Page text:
High prices and deflation
"This book represents a revision and enlargement of three articles published during the winter of 1919-1920 by the Bankers' statistics corporation of New York City. The subjects of the three articles were respectively Inflation, High prices, and Deflation."--Pref. note
The six years from 1913 to 1919 are striking ones from many points of view. During this period we saw the fires of the world's greatest war smoulder, break into flames and die away again; we witnessed the overthrow of great nations and the repartition of Europe along new lines; countries that had not existed prior to 1913 as national units sprang into being and vast armies of men were drawn from factories, desks and fields, trained and sent to battle from which many never returned.
Coincident with these changes, problems of the first importance have developed in our economic life, problems which affect each of us today in a very vital manner and which demand intelligent study and correct solution. Chief among these problems is that of the high cost of living, its causes and effects, and the question of what is to be done to relieve the situation as it now exists. An enlightened public opinion on this whole subject is an urgent national need.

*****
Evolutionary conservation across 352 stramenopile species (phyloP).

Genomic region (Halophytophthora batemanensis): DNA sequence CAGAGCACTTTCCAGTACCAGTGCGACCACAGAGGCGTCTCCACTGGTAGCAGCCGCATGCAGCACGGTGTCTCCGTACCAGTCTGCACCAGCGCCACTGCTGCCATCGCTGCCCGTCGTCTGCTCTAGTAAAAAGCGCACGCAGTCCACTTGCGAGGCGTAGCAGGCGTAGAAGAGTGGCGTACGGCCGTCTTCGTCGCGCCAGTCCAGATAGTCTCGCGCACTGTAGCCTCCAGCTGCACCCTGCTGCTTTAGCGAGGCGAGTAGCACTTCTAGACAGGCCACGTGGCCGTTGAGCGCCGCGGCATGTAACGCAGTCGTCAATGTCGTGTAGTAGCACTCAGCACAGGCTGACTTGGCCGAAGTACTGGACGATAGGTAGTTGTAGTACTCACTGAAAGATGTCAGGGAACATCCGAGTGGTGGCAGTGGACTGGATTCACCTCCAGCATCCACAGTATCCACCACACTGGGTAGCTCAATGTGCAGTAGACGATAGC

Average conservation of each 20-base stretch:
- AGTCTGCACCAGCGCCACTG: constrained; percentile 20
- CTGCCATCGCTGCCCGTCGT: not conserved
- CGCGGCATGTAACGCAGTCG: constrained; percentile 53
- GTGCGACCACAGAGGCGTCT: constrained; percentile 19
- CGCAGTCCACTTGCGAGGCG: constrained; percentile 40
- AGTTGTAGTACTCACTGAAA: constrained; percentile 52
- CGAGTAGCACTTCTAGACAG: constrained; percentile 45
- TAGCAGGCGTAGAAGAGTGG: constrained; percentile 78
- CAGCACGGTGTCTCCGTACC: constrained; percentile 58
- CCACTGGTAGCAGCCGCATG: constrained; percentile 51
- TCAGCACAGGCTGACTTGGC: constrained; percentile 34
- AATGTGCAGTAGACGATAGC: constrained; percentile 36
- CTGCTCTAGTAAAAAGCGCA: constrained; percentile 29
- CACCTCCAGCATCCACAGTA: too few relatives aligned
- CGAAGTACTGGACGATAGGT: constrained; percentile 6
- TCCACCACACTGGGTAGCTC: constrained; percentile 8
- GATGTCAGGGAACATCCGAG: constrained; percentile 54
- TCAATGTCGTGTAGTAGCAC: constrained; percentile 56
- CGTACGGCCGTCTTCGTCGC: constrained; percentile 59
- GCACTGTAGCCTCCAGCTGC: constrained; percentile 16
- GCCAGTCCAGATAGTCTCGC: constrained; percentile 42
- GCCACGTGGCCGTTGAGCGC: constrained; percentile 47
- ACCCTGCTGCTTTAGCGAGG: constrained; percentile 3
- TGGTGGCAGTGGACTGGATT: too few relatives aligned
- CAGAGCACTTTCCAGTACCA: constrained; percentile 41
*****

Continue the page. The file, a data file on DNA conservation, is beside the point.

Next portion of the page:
The increase in general prices throughout the world is the outstanding economic phenomenon of the period included between 1913 and 1919. In Australasia that rise was about 100 per cent; in countries having a gold stand- (vii) ard still, such as the Scandinavian nations, Japan and the United States, it has varied from 150 per cent to 250 per cent, while in paper money countries, like Russia and Austria, it has amounted to several thousand per cent.
It is evident that when the price level increases, the value of the dollar declines. To double the price level is to cut the dollar in half. Inflation, followed by the inevitable depreciation of money, has varied during these six years in different countries. Even in the same country different kinds of prices, as, for example, wholesale prices, retail prices, wages and prices for public services responded with different degrees of promptness and at different rates to inflationary forces. The same thing may be said of the various commodities within each of these groups.
Edwin Walter Kemmerer was an American economist, who became famous as an economic adviser to foreign governments in many countries, promoting plans based on strong currencies, the gold standard, central banks, and balanced budgets
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